A prospective, non-randomized, single-center longitudinal study was conducted to evaluate the feasibility and safety of intrabronchial instillation of BMDMCs in patients with accelerated and chronic silicosis. Patients were referred to the Clementino Fraga Filho University Hospital (HUCFF), Federal University of Rio de Janeiro (UFRJ), Brazil, from other institutions. All patients were investigated and treated according to the Occupational Lung Diseases Guidelines for Silicosis of the Brazilian Respiratory Society [9]. The diagnosis of silicosis was established by history of occupational exposure to silica crystals, presence of respiratory symptoms such as shortness of breath and cough, and radiologic abnormalities (bilateral nodular infiltrates with coalescence). The radiographic changes were read and confirmed by at least two independent radiologists. Informed consent was obtained from each patient and the study protocol was approved by the Brazilian National Ethical and Research Committee/CONEP (study ID number: CONEP5772008) and registered at ClinicalTrials.gov (identifier: NCT01239862). In addition to intrabronchial autologous infusion of BMDMCs, the patients received standard care according to the institutional protocol of the Pulmonary Division/HUCFF/UFRJ; however, no patients were treated with inhaled or systemic corticosteroids.

Study population

Forty-one patients with silicosis were screened for eligibility. All but one were male. The reasons for exclusion were normal spirometry (n = 19), spirometry parameters outside the study range (n = 5), death during screening (n = 3), loss to follow-up during screening (n = 3), refusal to sign informed consent (n = 3), active tuberculosis found at screening (n = 1), patient outside age range (n = 1), and psychiatric disorder (n = 1). Five males were included in the study, with a mean age at intervention of 41 years (range 37–45 years). Patients met the following inclusion criteria: (1) age between 18 and 50 years; (2) chronic or accelerated silicosis characterized by the presence of new areas of fibrosis in high-resolution computed tomography of the lungs in the last 2 years; (3) pulmonary function tests showing moderate to severe impairment, characterized by forced expiratory volume in 1 s (FEV1) <60 % predicted and >40 % predicted, and forced vital capacity (FVC) ≥60 % predicted but with arterial oxygen saturation >90 % on room air. Patients were excluded if they met any of the following criteria: (1) unable to undergo bronchoscopy for instillation of cellular material, (2) infectious diseases at the time of the study or 1 month before enrollment, (3) other lung diseases, including active tuberculosis, (4) current or recent smoker, within 12 months of inclusion, characterized by tobacco intake >10 pack-years, (5) intra- or extrathoracic malignant neoplasms, (6) autoimmune disorders, (7) acute or unstable heart failure, (8) acute or uncontrolled coronary insufficiency, (9) primary hematologic disorders, (10) osteopathy reflecting increased risk for bone marrow aspiration, (11) primary or secondary coagulopathies, (12) liver failure, (13) moderate renal failure (creatinine level >2 mg/dL), (14) dependence on respiratory or circulatory support, (15) pregnancy, (16) human immunodeficiency virus seropositivity, and (17) participation in other clinical trials. The primary endpoint focused on safety and included death and respiratory (clinical, radiologic and functional) deterioration.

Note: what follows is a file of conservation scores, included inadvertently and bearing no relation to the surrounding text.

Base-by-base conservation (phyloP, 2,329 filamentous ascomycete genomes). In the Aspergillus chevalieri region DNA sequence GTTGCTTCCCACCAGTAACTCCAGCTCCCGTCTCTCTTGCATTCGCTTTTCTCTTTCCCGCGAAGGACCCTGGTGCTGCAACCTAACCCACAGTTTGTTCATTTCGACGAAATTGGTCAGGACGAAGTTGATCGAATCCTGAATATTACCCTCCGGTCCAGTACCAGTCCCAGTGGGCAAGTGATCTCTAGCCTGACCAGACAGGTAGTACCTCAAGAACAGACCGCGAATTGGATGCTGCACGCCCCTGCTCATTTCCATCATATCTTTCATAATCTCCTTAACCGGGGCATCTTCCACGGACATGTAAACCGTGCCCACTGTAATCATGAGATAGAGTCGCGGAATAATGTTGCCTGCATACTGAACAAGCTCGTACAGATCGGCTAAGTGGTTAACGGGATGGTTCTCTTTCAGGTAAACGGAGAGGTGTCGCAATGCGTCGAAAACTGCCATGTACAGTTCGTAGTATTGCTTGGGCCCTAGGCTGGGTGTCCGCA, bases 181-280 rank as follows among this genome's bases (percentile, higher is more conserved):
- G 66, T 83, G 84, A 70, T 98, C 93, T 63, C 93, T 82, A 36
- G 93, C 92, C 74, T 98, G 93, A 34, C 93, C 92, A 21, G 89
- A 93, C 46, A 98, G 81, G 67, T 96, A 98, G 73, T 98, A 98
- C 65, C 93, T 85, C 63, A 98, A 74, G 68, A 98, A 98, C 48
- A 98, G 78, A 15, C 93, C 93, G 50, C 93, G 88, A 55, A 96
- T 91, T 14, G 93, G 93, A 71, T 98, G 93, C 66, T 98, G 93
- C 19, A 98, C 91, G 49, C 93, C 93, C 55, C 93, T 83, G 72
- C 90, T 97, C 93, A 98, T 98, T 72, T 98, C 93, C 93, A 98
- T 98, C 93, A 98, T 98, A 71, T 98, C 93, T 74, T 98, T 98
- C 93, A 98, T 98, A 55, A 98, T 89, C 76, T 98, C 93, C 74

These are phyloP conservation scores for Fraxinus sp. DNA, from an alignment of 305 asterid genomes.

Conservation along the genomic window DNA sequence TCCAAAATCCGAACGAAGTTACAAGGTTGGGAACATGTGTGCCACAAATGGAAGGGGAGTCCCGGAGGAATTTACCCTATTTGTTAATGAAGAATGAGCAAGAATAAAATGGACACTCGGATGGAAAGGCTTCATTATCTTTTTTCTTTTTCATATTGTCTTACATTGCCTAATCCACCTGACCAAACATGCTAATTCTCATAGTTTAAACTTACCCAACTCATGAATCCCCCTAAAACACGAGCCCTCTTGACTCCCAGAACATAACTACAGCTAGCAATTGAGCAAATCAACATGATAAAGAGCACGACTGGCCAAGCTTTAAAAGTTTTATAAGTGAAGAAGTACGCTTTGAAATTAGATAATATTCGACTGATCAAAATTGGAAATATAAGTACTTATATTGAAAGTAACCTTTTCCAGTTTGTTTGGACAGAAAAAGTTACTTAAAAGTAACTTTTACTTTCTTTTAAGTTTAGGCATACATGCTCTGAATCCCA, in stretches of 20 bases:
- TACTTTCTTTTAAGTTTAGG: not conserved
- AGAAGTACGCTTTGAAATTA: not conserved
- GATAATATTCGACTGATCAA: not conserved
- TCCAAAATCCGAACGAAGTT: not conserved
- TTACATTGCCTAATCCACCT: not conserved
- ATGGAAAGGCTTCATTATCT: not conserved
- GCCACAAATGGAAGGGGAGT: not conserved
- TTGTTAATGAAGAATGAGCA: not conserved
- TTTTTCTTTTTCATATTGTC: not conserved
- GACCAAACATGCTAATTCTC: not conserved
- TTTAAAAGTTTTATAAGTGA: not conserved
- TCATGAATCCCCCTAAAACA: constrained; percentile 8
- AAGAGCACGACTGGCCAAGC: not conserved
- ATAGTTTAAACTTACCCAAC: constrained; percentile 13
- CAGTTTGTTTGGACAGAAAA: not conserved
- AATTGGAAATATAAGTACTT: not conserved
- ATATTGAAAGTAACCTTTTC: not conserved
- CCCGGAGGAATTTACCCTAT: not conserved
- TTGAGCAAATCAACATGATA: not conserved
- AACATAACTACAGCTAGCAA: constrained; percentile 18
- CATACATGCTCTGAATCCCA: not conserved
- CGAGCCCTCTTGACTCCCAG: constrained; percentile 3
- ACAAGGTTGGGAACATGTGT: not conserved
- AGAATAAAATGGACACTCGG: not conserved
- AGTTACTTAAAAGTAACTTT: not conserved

Bone marrow aspiration, cell separation and intrabronchial instillation